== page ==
The judgement, if made by followers of Jesus concerning one of their brothers or sisters in Christ, is to be fair and as confidential as possible. It requires care and concern. It requires a very great level of agreement or consensus. Necessary as well are the truth and a disposition towards forgiveness on the part of the accuser and openness and repentance on the part of the accused, if guilty. If any one of the three stages works, the guilty party must be welcomed in reconciliation. Even after being treated “like a Gentile or tax collector” the accused could still repent, as excommunication was and is traditionally seen as a corrective as well as a punishment. Anything else would be an abuse of the power of judgement, separating it from the name and removing it from binding authority.

How often in the history of the Church has this process been used in the way the plain text required and how often has it been abused by councils, synods, investigations and inquisitions to silence opinion or to stifle the Holy Spirit? Divided Christianity has suffered from a pride of the use of these forms of judgement and painful memories must be healed. Many Christian communities still simplify these words of Jesus into a banal process or a weapon to silence the minority. Yet judgement is still given by divine authority and so the balance must be struck between unjust accusation and protection of the “little ones”; between overuse of Catholic/Orthodox “excommunication” or the Anabaptist “ban” or the classical Protestant “shunning” and the need to safeguard the apostolic tradition.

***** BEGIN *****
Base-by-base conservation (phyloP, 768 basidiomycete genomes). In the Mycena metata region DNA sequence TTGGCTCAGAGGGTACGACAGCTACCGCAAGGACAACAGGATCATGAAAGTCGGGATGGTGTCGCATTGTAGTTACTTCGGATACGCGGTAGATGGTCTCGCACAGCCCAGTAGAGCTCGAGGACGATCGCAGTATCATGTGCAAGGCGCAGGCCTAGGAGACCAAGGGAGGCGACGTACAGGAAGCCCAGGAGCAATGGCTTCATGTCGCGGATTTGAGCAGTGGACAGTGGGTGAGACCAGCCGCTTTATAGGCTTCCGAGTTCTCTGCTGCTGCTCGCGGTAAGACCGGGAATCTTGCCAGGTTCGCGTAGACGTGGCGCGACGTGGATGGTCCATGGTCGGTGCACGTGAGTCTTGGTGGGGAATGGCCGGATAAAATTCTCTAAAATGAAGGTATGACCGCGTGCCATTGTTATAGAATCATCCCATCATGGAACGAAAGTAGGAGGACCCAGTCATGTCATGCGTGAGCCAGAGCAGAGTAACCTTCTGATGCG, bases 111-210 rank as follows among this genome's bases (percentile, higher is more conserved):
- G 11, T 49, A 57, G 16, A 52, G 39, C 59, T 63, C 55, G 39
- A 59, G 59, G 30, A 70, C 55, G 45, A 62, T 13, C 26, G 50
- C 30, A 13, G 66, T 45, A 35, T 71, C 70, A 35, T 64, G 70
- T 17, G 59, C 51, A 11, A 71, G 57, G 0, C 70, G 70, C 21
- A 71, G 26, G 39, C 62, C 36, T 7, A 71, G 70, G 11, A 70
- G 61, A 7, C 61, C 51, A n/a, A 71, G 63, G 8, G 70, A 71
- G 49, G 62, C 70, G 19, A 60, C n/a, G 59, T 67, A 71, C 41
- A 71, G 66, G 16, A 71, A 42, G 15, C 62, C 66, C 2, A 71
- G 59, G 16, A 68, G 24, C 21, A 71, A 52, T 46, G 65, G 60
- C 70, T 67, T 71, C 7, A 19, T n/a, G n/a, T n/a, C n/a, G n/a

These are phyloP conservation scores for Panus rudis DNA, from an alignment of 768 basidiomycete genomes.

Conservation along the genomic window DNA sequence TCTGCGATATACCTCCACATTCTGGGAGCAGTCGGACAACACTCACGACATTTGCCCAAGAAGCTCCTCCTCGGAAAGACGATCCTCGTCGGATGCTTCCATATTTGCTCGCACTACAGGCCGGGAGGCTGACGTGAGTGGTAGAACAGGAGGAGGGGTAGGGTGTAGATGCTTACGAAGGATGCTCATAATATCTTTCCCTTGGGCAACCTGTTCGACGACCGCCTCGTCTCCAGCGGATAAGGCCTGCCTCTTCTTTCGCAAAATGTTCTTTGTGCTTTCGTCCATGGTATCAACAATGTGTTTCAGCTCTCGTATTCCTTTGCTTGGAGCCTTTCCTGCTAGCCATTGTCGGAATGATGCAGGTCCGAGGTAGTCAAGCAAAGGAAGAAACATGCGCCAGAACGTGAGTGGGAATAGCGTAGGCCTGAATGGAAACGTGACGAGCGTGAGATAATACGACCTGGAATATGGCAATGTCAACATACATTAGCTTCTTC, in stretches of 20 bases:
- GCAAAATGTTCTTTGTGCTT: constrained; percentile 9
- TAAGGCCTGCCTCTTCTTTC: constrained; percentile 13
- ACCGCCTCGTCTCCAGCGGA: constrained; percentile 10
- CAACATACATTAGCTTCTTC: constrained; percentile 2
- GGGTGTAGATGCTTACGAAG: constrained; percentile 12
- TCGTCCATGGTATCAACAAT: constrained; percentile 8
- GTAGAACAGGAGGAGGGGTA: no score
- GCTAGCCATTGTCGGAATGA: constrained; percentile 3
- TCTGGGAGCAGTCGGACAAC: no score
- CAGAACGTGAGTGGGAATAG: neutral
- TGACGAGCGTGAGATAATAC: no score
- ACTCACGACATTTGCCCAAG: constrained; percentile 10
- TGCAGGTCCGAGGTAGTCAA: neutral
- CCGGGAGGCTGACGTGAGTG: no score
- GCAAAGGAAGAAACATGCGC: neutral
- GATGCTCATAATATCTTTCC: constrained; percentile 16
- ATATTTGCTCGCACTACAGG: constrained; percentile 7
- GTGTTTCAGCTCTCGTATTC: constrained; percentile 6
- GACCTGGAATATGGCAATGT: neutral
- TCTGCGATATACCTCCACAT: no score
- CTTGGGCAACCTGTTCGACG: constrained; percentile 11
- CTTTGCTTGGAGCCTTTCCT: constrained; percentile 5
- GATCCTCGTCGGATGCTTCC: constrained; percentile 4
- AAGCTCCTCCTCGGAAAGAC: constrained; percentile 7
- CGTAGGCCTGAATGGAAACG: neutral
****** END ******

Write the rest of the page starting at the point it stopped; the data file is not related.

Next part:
The same “Introduction to the Theme” from the international commission (drafted by the Irish churches) states:

                    MT 18 contains strong texts of judgement. These texts are signposts to the Christian community, indicating where its members are falling short in their responsibility as disciples. They are balanced by texts which stress God’s concern for every member of the community and invite an unlimited willingness to forgive, reflecting God’s own boundless capacity for reconciliation.

Binding and Agreement

18:18 is a confirmation of the faithful community’s judgement or discernment, “Truly I tell you, whatever you bind on earth will be bound in heaven, and whatever you loose on earth will be loosed in heaven.” It confirms the judgement but is also dependent on agreement and the name. Verse 19 goes on to say, “Again, truly I tell you, if two of you agree on earth about anything you ask, it will be done for you by my Father in heaven.”